In the September 2012 edition of “Interchange,” Vivian Doremus wrote, “Ruth Shy welcomed her to California, and Pearl vividly remembers events surrounding the farmworkers’ strike in 1973. Ann Pat Ware and Cathy Mueller were sent from the Assembly in Kentucky to post bail to release Mary Jean Friel from jail. … Several times, Pearl was a member of accompaniment teams such as Peace Brigade and Grupo Apoyo Mutuo (Mutual Support Group) in Guatemala. She has visited Salvadoran refugee camps in Honduras and seen the suffering of those displaced by war and poverty. She reflects, ‘Perhaps this is where I really learned what faith in God means; the people taught me incredible hope.’”
In the late ’70s, Pearl moved to Florida. While the Farmworker Ministry office was in Central Florida, the ministry extended to the entire state and often to neighboring states. There were years when more time was spent on the road than at the office. As the farmworker community came to know the ministry, it was not uncommon for farmworker families to travel several hours to receive the service they needed. A bond of trust was forged between the farmworkers and Farmworker Ministry that continues today.
Pearl’s time in Florida was filled with many joys and challenges. The initial hope was to assist the farmworkers in their efforts to organize for better wages and living conditions. The farmworkers were ready to join the struggle, but the agricultural owners in Florida were not willing to come to the table. The struggle in Florida continues today.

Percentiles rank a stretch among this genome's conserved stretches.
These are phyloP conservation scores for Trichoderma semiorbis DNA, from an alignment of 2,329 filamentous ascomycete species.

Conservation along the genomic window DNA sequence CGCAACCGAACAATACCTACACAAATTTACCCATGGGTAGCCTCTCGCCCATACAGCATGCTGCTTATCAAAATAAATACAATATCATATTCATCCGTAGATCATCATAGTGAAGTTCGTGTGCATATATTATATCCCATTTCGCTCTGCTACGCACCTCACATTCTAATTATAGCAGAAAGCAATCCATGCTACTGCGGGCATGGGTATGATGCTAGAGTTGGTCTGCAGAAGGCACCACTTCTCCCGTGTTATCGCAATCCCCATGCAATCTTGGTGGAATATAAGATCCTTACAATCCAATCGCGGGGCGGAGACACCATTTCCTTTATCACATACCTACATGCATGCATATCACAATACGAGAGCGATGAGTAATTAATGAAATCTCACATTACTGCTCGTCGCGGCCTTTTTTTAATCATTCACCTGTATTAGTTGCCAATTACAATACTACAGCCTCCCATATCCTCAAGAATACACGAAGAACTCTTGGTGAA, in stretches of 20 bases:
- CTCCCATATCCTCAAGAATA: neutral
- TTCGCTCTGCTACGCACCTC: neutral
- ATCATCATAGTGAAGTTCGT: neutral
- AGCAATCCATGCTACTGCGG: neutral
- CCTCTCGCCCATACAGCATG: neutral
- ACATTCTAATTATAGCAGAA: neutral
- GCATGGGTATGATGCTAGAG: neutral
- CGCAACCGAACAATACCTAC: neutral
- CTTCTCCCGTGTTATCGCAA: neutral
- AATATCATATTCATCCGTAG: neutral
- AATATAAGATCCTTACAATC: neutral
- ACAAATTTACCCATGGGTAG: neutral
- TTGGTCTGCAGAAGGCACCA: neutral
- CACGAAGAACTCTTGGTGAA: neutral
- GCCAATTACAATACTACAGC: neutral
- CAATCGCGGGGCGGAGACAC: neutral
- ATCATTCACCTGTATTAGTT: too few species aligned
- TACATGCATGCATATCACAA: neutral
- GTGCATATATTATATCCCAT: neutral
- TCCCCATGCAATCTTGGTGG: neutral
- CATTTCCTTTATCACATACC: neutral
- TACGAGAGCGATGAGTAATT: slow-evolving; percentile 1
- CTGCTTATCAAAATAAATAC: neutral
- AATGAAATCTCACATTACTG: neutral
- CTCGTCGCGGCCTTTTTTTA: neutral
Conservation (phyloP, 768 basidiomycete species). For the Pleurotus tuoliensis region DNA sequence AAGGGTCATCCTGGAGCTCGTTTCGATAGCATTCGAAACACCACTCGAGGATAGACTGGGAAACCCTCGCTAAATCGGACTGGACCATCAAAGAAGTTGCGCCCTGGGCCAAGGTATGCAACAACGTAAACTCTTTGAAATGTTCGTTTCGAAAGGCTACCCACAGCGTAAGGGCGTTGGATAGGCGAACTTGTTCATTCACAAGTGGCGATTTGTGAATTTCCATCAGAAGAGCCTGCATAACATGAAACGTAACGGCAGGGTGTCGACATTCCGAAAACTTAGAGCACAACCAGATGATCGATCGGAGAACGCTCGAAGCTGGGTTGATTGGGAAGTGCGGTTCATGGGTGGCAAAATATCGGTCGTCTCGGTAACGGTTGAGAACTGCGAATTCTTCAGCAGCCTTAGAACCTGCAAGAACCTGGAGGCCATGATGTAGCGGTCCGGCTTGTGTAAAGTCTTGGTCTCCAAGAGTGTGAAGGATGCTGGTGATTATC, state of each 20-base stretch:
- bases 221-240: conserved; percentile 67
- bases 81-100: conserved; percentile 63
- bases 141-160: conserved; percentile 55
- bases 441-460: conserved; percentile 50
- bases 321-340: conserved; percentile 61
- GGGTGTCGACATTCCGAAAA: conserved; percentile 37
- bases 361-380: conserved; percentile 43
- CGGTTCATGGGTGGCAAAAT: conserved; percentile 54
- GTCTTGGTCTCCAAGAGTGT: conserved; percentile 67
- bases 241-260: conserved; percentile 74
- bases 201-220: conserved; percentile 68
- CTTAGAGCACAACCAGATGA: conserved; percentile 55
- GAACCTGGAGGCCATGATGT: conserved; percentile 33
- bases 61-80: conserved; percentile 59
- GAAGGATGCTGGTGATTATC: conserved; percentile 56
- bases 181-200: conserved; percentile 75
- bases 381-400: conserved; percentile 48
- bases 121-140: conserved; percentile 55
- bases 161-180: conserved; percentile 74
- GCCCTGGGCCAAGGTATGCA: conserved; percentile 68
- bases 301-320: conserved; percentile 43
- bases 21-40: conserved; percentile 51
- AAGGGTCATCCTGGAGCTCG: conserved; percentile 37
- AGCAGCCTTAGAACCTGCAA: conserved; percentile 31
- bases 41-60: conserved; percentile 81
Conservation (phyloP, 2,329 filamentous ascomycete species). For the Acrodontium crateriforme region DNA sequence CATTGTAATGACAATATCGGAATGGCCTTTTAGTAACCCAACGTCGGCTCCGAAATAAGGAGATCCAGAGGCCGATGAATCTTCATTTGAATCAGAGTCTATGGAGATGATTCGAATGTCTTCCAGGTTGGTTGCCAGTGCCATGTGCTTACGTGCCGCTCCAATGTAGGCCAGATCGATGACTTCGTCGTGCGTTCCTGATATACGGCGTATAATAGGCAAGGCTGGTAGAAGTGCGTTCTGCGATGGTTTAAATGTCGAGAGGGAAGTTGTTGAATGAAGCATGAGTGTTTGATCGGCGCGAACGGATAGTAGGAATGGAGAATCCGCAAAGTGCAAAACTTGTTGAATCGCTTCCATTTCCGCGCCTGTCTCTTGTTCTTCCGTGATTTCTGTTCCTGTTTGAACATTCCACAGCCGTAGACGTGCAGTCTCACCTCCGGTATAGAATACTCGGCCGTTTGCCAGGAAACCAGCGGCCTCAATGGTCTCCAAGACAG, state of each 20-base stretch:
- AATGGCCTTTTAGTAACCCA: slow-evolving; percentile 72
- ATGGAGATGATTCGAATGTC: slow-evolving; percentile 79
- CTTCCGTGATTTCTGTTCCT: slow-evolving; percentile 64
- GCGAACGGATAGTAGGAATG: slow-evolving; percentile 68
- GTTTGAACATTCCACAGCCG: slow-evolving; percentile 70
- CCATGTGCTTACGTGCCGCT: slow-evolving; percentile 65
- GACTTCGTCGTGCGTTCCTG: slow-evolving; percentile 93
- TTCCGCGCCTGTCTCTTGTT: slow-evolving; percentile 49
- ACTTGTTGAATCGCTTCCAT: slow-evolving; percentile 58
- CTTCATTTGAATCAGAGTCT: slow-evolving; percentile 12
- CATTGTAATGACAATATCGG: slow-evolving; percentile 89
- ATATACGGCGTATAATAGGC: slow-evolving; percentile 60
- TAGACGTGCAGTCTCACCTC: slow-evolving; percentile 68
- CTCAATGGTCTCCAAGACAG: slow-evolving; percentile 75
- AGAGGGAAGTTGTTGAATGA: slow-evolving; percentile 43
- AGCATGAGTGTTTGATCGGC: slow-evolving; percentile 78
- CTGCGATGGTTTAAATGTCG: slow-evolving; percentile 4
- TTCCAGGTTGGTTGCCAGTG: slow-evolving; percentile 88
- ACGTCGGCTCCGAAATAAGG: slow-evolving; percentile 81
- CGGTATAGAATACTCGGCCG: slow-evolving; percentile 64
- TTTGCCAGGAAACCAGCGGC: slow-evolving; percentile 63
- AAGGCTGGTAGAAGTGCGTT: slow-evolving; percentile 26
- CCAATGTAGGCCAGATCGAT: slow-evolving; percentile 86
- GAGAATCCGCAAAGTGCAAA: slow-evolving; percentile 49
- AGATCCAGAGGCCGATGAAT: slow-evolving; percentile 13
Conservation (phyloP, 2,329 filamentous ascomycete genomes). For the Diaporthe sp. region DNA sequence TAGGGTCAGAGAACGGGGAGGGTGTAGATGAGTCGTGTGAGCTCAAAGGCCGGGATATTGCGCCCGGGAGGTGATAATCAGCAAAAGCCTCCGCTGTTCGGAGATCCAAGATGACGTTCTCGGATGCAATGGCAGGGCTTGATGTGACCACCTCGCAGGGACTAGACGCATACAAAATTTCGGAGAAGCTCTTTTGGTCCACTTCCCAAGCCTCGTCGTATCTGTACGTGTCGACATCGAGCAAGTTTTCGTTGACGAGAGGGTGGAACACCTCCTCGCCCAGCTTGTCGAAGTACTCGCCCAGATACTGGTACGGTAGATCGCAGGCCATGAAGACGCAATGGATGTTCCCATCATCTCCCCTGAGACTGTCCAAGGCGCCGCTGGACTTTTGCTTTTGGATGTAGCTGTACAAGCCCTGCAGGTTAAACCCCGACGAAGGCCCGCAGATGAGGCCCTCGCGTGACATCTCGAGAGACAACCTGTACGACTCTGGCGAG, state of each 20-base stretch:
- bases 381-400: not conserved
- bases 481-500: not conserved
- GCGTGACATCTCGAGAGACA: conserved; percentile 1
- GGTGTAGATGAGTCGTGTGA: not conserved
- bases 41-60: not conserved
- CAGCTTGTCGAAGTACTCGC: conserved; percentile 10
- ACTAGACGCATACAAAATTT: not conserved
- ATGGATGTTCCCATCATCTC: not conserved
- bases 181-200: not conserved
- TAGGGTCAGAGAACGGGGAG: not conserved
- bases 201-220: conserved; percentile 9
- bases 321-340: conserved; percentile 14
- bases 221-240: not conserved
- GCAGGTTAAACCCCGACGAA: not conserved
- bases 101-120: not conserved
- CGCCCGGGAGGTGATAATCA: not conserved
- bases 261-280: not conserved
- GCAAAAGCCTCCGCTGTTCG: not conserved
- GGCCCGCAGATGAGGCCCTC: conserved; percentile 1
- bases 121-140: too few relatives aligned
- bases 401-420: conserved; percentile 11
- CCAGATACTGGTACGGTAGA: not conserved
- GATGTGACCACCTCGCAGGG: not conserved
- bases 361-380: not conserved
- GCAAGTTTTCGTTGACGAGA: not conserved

The roadblock to organize didn’t end Pearl’s commitment to the people. The plan was to be available at any time that it became possible to organize for better wages and living conditions. Pearl saw this as the time to listen closely to the people and to respond to the needs as the farmworkers expressed them. She listened in a profound manner to their expressed needs, not imposing her ideas on them.
Early on the people expressed the need for better housing. They organized themselves into a housing committee. A group of families worked together to raise funds to give a loan to a family to buy a used mobile home. They chose the order in receiving a loan by pulling the family name from a hat. The loan was paid back without monetary interest. Instead the interest was the commitment of the family to remain on the committee raising funds for the next families on the list. This created a bond among the family members that was strong and lasting. The housing committee still exists today to give undocumented and economically challenged families a way to own their own dwelling.